You are not currently logged in.
Access JSTOR through your library or other institution:
If You Use a Screen ReaderThis content is available through Read Online (Free) program, which relies on page scans. Since scans are not currently available to screen readers, please contact JSTOR User Support for access. We'll provide a PDF copy for your screen reader.
The Economic Relations of the Neo-Assyrian Empire with Egypt
Journal of the American Oriental Society
Vol. 98, No. 1 (Jan. - Mar., 1978), pp. 20-34
Published by: American Oriental Society
Stable URL: http://www.jstor.org/stable/600148
Page Count: 15
Since scans are not currently available to screen readers, please contact JSTOR User Support for access. We'll provide a PDF copy for your screen reader.
Preview not available
Assyrian royal inscriptions relating the Empire's economic connections with other countries speak of trade only as it pertains to Egypt (and then only once). These inscriptions speak of the kāru-institution which in the Neo-Assyrian empire referred to special areas in which commercial activities were carried out by royal representatives. The unique nature of the Empire's economic connections with Egypt is to be explained by the fact that the two powers were separated by a desert. In order to cross this desert the Assyrians relied on the cooperation of the sheikhs of nomadic tribes which roamed northern Sinai and southern Philistia and of the rulers of the Philistian kingdoms who, due to the geographical position of their cities, took an intensive part in the land or sea communications with Egypt. In turn, this dependence influenced the political status of these groups within the framework of the Assyrian Empire.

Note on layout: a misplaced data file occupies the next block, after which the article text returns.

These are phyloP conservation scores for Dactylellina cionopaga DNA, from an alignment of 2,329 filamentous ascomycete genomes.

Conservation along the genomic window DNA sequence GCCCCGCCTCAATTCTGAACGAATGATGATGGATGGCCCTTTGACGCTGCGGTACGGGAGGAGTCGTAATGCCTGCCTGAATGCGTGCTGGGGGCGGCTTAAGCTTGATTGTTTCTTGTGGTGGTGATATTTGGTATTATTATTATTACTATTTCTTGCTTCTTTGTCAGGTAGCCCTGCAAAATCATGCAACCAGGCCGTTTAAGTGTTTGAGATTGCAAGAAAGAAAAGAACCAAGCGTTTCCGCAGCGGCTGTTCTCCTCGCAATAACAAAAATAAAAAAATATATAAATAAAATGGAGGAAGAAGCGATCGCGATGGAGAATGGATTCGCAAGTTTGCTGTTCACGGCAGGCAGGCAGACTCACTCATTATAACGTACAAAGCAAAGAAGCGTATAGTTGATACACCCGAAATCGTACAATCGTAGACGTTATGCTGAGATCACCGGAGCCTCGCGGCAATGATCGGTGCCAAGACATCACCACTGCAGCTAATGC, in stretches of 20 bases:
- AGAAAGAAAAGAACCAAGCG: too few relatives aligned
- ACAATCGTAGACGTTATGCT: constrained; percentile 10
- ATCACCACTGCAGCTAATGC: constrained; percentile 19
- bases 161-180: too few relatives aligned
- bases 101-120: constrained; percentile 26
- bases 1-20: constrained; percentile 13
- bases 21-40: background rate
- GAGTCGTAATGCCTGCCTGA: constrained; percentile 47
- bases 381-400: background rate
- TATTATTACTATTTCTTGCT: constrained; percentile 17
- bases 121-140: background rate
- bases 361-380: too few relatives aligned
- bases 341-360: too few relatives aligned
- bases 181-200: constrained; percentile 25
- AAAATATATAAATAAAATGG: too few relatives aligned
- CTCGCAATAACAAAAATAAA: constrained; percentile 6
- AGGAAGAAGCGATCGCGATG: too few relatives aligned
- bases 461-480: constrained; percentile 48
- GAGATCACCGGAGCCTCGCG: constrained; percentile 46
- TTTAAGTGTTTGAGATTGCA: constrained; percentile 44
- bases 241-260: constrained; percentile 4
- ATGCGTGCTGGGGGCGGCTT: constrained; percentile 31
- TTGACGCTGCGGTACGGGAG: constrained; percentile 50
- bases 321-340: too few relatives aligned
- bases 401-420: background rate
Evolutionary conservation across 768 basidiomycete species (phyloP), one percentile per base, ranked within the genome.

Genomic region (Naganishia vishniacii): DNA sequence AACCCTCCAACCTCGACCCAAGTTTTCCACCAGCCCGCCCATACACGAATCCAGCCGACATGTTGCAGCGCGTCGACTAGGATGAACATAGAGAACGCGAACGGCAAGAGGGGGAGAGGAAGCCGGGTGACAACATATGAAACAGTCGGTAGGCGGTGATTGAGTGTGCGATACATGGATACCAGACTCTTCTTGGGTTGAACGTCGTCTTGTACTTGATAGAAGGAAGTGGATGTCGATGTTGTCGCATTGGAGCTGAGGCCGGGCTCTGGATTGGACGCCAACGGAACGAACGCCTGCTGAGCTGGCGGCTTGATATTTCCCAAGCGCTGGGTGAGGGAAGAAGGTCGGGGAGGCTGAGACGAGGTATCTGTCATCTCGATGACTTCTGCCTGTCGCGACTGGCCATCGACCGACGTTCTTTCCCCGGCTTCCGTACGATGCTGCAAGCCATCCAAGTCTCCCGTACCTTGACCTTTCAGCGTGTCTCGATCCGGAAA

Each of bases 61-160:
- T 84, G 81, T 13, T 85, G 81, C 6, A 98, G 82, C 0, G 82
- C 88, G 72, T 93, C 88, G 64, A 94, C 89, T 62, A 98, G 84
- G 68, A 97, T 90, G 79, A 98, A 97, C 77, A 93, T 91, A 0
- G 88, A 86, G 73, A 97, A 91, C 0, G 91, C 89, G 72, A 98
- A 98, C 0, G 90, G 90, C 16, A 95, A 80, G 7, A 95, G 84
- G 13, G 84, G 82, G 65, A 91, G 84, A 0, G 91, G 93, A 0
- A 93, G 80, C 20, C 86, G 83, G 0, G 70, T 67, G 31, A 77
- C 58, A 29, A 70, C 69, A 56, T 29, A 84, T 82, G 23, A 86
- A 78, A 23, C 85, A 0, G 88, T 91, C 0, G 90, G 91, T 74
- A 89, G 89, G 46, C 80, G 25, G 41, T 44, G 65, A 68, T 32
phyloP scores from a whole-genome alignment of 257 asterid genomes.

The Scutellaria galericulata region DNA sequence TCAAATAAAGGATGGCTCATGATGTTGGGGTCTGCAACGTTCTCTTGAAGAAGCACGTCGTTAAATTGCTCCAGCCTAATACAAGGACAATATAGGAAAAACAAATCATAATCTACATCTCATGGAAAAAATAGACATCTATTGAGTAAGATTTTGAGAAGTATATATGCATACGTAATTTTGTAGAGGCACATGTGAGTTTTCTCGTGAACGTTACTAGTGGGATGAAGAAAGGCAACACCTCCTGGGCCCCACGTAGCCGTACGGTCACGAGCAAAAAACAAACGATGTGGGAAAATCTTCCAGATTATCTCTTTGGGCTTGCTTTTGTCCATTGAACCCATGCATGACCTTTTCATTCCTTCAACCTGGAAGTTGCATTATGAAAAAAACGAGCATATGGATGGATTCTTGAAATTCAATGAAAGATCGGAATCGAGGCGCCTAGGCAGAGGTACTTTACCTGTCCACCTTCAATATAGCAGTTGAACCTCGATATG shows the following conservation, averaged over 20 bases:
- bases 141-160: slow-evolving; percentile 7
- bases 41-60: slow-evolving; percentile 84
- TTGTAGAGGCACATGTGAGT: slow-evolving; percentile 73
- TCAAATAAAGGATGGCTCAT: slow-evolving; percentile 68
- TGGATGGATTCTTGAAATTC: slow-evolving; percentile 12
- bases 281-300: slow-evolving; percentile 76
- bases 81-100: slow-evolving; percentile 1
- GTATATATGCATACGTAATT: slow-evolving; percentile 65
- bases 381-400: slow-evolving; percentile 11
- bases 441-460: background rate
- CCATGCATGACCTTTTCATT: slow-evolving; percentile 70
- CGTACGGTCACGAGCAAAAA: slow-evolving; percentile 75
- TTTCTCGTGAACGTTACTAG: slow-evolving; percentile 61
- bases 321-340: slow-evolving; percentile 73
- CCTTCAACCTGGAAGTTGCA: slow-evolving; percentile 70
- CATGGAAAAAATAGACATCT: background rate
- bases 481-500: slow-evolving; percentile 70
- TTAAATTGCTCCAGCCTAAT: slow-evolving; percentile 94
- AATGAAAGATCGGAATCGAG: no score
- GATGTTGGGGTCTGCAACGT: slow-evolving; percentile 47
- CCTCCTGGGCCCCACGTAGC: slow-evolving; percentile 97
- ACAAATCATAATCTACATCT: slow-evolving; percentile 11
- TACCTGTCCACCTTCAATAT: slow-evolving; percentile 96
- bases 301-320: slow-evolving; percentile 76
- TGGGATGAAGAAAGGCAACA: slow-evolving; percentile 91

Journal of the American Oriental Society © 1978 American Oriental Society